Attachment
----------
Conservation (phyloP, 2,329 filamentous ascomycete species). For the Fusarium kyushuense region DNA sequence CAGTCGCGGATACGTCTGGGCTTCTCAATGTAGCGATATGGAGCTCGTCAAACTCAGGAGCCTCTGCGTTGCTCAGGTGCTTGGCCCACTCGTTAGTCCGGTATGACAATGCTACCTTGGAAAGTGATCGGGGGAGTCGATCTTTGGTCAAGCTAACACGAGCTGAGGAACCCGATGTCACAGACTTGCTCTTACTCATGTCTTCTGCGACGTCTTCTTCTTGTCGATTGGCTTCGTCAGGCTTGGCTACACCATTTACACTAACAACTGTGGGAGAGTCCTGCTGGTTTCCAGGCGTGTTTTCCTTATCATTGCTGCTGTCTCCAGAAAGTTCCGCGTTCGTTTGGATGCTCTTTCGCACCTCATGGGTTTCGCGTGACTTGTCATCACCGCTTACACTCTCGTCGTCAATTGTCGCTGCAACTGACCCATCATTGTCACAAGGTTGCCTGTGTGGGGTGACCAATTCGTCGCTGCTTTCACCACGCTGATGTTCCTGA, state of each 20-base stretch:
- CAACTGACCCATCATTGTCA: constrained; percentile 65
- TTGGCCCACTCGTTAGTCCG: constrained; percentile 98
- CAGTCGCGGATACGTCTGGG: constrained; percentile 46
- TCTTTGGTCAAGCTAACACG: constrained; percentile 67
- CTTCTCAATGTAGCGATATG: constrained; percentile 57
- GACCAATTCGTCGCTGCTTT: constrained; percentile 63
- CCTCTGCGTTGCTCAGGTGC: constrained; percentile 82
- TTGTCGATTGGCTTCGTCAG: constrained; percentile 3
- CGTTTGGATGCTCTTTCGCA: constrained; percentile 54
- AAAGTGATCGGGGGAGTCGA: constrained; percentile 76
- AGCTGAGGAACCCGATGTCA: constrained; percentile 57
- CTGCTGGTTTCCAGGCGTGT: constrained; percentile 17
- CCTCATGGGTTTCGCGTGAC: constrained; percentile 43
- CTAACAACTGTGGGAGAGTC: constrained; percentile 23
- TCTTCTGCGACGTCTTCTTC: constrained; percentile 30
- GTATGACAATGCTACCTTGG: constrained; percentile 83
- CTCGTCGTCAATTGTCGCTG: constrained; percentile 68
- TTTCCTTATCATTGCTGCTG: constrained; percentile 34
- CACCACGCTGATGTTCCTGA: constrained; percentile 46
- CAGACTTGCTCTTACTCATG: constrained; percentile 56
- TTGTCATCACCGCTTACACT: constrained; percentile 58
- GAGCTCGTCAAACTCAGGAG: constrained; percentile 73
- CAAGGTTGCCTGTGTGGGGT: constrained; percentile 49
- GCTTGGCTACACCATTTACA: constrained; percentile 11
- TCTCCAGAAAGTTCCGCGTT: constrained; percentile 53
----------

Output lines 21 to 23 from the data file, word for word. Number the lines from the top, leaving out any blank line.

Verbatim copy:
- CAGACTTGCTCTTACTCATG: constrained; percentile 56
- TTGTCATCACCGCTTACACT: constrained; percentile 58
- GAGCTCGTCAAACTCAGGAG: constrained; percentile 73